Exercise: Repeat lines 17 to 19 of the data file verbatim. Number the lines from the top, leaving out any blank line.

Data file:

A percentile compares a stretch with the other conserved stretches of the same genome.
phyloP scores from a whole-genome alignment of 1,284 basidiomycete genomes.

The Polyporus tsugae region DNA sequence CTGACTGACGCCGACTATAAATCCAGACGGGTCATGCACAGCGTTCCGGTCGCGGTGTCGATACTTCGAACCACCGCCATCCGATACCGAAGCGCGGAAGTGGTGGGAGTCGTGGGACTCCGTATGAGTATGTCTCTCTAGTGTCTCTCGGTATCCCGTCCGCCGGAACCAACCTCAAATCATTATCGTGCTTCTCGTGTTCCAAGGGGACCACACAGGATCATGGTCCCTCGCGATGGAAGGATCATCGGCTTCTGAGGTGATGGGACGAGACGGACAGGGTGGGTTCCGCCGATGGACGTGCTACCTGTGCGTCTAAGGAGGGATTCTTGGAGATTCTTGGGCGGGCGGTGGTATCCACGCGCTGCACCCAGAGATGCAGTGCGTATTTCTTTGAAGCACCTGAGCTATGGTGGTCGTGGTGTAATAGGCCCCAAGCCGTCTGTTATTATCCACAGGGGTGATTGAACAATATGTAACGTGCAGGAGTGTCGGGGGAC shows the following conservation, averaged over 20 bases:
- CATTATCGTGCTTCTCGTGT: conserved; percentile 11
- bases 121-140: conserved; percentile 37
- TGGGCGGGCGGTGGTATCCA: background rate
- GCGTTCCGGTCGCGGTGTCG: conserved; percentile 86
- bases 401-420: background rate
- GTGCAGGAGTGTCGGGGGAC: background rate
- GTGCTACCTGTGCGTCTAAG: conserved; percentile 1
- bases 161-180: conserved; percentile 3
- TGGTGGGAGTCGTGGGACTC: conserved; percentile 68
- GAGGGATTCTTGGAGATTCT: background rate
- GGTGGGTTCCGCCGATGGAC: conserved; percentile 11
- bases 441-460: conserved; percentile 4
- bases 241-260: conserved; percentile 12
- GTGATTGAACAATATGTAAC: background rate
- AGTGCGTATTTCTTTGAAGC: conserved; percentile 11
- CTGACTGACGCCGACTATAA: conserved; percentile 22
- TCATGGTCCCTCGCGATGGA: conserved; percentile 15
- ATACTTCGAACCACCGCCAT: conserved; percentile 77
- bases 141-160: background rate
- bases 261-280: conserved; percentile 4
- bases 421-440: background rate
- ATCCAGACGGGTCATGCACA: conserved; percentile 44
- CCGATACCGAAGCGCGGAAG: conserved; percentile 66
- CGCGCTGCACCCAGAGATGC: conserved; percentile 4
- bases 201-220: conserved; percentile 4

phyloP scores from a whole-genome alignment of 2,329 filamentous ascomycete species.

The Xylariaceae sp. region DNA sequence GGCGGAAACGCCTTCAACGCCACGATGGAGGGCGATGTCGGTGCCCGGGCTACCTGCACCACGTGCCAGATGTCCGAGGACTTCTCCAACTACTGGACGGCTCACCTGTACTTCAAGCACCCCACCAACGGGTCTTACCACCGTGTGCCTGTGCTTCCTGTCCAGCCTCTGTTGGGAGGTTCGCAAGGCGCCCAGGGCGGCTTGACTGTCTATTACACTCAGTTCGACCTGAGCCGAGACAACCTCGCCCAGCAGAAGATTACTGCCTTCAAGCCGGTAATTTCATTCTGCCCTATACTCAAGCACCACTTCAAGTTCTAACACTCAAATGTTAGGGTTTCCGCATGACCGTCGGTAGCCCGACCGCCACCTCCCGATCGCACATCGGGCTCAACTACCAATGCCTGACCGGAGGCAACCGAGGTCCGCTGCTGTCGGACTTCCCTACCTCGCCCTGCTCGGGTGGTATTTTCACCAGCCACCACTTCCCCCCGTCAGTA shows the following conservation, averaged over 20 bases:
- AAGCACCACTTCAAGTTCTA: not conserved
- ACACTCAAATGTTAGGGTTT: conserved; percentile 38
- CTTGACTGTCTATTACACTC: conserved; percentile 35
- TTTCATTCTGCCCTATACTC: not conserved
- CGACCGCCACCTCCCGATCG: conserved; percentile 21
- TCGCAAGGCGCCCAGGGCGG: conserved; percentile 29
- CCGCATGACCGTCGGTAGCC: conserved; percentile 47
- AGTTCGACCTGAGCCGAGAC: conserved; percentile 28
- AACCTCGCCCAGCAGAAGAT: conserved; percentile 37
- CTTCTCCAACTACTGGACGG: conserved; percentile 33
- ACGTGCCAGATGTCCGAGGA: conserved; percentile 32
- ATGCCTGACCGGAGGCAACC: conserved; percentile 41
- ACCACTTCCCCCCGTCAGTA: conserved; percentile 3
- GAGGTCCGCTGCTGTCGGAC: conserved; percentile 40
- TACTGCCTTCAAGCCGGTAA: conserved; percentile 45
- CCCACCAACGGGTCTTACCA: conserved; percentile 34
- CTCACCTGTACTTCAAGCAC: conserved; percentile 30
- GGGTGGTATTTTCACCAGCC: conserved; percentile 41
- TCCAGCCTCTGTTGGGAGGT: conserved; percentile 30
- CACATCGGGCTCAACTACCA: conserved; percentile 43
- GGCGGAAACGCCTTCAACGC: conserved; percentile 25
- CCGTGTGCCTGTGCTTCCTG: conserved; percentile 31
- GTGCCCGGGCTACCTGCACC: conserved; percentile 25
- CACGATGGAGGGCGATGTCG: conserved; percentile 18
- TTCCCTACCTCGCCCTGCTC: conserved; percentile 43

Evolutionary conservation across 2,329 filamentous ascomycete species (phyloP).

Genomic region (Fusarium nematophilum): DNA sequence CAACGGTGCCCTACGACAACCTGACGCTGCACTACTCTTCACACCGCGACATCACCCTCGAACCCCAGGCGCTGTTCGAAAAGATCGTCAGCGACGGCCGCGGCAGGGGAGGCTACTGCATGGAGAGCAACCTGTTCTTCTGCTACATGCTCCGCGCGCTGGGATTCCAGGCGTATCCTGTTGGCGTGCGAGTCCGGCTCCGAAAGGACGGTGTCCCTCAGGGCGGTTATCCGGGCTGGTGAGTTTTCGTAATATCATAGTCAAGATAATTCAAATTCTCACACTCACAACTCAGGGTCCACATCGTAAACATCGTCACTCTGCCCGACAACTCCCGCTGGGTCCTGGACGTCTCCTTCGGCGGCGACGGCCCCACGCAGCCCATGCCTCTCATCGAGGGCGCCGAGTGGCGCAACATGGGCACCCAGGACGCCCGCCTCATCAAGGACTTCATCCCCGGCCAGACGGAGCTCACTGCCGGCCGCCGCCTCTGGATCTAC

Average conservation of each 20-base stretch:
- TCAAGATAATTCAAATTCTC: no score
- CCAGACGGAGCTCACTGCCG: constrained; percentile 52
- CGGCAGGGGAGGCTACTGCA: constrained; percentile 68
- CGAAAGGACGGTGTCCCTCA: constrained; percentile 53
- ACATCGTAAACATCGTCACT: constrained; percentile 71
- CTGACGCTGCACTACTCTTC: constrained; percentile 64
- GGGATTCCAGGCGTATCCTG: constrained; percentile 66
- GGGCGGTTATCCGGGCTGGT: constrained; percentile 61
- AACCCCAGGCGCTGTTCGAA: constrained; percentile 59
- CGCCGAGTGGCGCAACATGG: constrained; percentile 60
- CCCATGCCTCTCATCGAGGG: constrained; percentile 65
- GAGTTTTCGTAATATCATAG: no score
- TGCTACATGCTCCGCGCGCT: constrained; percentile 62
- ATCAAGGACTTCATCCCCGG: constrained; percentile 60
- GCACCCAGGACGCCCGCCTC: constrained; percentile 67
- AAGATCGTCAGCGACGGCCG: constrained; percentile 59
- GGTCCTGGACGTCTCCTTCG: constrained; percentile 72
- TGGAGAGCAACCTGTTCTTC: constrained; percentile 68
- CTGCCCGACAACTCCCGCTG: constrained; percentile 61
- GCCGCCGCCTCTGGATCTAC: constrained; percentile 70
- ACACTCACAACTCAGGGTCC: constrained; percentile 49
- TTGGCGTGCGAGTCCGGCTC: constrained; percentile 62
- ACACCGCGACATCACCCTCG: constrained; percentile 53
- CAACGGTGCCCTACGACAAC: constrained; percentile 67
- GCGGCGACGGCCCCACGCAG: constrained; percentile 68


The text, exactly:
- GTGATTGAACAATATGTAAC: background rate
- AGTGCGTATTTCTTTGAAGC: conserved; percentile 11
- CTGACTGACGCCGACTATAA: conserved; percentile 22